On addressing the impact of phasing out high value bills on the poor people and people who do not have bank accounts, Ken Rogoff has this to say:
That’s one of the most important things to take into account. And so my proposal not only calls for leaving around the $10 bills, but in providing for financial inclusion by giving free debit accounts to low-income individuals. The Nordic countries have done this. A lot of countries have. It doesn’t cost much, but that’s something absolutely you have to pay attention to.
Remember: he is talking about a country where the unbanked are a small minority. In India, they are the overwhelming majority. If thinking of this disadvantaged group while demonitizing is important in the US, it should be the most important consideration, when doing so in India.
My friends and my government do not agree. They believe that the homilies to bearing the pain for greater good of the country can substitute for real provisions for the poor, the women and other disadvantaged groups. My facebook wall may even convince you that it is OK to leave more than 700 million people of India dependent on the charity and the benevolence of the 100 million privileged ones. When was the last time it worked in India–the elite minority being nice and kind and considerate to the vast majority? I have heard of interest free loans, but I have not heard of free favor. There is always a cost to a favor even when it is not denominated in rupees and percentages. Leaving the underclass to the mercies of the elites is not a progressive or smart policy, not anywhere and certainly not in India.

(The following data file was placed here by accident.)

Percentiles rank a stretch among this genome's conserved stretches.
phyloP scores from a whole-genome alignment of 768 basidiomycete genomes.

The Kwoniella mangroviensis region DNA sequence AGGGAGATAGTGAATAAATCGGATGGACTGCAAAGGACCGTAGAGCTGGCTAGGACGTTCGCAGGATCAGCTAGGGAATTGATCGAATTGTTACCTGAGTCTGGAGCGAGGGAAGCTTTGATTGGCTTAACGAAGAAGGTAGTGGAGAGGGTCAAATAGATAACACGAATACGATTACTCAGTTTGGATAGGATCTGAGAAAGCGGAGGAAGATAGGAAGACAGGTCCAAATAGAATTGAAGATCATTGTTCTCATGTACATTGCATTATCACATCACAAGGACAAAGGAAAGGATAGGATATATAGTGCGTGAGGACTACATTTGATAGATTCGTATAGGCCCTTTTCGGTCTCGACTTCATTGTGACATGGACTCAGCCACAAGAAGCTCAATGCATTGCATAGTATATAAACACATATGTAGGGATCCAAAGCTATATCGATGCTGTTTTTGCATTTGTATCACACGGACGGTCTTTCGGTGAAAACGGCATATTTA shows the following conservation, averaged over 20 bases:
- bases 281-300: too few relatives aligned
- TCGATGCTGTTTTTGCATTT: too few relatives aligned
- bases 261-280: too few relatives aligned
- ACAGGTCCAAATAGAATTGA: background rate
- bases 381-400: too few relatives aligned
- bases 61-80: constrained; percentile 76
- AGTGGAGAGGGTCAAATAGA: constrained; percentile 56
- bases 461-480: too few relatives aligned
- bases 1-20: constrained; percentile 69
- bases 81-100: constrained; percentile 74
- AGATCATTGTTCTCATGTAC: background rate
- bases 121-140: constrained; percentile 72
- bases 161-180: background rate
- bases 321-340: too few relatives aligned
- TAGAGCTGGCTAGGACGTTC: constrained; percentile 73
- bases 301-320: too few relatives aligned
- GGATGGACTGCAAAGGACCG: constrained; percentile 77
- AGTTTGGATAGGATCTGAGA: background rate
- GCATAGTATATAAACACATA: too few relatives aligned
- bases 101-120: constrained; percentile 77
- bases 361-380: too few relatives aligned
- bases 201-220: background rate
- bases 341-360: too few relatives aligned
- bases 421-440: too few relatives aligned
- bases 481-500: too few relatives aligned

Every experiment offers useful lessons. One lesson I draw from this big policy experiment is that we should work much harder to ensure universal access to formal financial channels in India. Jan Dhan Yojana (JDY) was a good start, but much more needs to be done. Most JD accounts are non-functioning right now. Some of them may even get used by the local leaders to channel their unaccounted money this time. We need institutions, incentives and technologies to achieve universal financial inclusion, lower cash-dependence and faster growth of the formal sector in our economy.